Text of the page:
So, what’s so important? Democracy. Most people understand it in terms of Abraham Lincoln’s phrase “government of the people, by the people, for the people” and think no more about it. The truth is mind-achingly different. The Wikipedia article starts with the words “Democracy is pretty much dead” and goes on to justify the statement with detailed explanation. Frankly, the complexity of the political spectrum is far too much for most people, who are only interested in the simplistic version meted out by the media which can be summarised as “Democracy (us), Good. Everything else, Bad (them)”. However, our parliamentary democracies are what makes our lives comfortable and ensure our freedom.

In our Parliamentary Democracy the prime responsibility of the Government is to secure the safety of our country and the freedom of the individual. Soundbite style, it is “Life, liberty and the pursuit of happiness”, a less succinct version is the European Declaration of Human Rights, running to 28,000 words. If the mood takes you, you can read it here , if you can stay awake that is. For all its wordage, don’t underestimate its significance.

The focus of the protests that we see are all around the wars we are engaged in, mostly but not entirely centered in the Gulf. And, underscoring each and everyone, is the fight for oil. Let’s look at the wars first, leaving aside the post-communism skirmishes in Europe that come under the banner of “Peacekeeping” (and acknowledging that sweeps a lot of smelly stuff under a carpet).

Thirty years ago, there was the Iran-Iraq war. Iraq were our friends then as it seemed they were the least likely to threaten our continued supply of oil. That was a real messy one, but apart from small US involvement against Iran, we “let” them blow up and gas each other. Thirty years ago is buried in history, nobody much thinks about that now but I bet it is still in the psyche of those who lived though it. Then there was our best friends Kuwait and that nasty nasty man Sadam Hussein. Yes the same one we had helped a few years back, I doubt that anyone anywhere thinks that wasn’t about oil. Then there was the shock of 9th September 2001, followed by Afghanistan invasion. Possibly because we had to kick ass, possibly because of the mineral deposits, who knows. Then there was Iraq, and still is. More oil? This is getting a bit broad in its scope, so let’s bring it back.

All those invasions, all those wars, all those interferences were engaged in by our democratic governments with the intention that it would serve their party and their country the best outcome. However misguided the decisions (and I was among those who felt Iraq was misguided from the start) I am utterly convinced that the decision makers believed that they were taking the best path of action, including in that misleading the public (if that is what they did, although with hindsight it may be hard to see it any other way).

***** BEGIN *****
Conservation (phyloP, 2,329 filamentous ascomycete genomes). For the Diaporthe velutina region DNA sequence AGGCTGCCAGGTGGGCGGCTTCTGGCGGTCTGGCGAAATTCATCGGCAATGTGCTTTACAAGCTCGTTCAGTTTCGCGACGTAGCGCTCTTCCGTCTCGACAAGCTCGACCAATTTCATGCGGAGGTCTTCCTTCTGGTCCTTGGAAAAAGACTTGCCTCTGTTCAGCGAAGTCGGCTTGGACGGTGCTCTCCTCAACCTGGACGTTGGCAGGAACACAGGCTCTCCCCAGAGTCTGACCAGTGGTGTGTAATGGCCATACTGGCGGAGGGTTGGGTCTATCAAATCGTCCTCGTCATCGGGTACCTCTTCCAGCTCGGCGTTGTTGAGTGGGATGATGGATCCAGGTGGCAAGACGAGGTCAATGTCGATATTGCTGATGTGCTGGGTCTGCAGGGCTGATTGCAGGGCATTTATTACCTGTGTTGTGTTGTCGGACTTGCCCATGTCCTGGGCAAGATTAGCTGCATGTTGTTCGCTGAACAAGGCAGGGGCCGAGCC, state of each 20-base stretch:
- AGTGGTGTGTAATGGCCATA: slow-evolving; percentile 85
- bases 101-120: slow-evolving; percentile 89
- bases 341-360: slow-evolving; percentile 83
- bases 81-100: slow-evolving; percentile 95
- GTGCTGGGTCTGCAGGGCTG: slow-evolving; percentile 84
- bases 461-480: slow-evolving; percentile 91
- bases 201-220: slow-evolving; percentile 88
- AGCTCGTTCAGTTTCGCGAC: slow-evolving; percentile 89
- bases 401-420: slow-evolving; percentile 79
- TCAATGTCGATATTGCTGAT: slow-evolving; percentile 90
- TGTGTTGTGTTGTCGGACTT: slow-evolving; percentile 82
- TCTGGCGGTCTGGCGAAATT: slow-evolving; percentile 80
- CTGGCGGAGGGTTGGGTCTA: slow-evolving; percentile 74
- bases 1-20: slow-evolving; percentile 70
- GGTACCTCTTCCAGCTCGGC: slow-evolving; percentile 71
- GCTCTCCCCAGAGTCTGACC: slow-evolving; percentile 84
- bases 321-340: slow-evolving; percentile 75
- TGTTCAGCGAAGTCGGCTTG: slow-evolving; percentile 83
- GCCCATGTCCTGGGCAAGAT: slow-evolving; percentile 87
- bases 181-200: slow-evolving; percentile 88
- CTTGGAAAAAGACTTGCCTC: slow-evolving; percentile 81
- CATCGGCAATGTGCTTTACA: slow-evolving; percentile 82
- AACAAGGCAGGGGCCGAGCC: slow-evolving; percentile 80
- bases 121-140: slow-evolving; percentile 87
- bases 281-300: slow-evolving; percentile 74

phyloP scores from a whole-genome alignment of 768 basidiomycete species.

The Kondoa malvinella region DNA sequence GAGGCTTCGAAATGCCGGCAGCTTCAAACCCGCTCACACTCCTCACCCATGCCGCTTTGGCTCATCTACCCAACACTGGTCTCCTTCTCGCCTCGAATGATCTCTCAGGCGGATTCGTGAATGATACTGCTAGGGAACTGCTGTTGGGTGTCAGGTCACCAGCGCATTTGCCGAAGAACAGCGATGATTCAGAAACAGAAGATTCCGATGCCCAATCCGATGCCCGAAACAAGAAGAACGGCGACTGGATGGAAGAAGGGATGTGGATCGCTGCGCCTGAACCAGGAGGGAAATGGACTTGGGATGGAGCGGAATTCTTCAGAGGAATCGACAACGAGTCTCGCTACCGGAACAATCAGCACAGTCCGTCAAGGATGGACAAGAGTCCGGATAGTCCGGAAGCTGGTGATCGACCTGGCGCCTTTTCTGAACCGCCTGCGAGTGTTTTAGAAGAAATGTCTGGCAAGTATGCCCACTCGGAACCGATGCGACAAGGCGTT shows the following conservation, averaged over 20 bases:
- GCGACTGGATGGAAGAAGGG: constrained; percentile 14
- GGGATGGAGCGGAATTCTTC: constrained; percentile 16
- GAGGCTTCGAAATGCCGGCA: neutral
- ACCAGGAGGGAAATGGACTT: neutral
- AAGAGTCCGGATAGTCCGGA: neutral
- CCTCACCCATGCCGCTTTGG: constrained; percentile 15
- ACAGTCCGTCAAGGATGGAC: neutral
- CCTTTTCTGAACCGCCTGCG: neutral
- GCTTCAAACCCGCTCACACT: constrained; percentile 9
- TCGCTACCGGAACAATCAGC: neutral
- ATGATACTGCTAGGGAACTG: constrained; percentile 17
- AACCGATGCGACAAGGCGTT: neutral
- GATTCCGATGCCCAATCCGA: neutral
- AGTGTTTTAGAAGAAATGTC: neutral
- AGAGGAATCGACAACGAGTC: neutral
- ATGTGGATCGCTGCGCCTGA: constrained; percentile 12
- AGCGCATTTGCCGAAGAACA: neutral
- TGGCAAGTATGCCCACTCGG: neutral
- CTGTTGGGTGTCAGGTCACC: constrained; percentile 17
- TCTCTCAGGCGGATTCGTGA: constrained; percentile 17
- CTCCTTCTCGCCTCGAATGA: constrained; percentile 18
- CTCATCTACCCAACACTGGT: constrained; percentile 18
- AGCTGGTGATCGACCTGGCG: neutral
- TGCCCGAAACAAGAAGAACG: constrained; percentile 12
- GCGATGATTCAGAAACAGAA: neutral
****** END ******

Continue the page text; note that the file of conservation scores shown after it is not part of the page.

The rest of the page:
So, what were they hoping for? Glory, is one thing. Security of oil supplies is another. We are an oil based economy, and life without it (or with the price doubled) is barely imaginable. The direct impact to any government that presided over a shortage would be immediate and devastating. We had a taste of that in the UK with the self induced shortage caused by panic buying of fuel with tanker driver strikes in 2005; the real thing would have been so much worse. If an administration has to choose between a few (thousand) soldiers dying half way around the world or a fuel shortage, their course of action is easily decided.

But it is us who make that decision for them, we who need our consumer goods, our cars, our facilities, heating, lighting, water. Nobody is exempt. So I cycle a lot, big deal. I still like and enjoy the benefits of a consumer society, it is entirely impractical for me to opt out even if I wanted to. The upshot of that is that like it or not those who are protesting against the war are virtually as responsible as those who declared it.

We are all part of the same society, and that confers the rights and responsibilities. We cannot abrogate ourselves from it, we cannot distance ourselves from it, we are part of it. We get the government we deserve. The only options if you do not wish to be part of a society are pretty much move or start a revolution.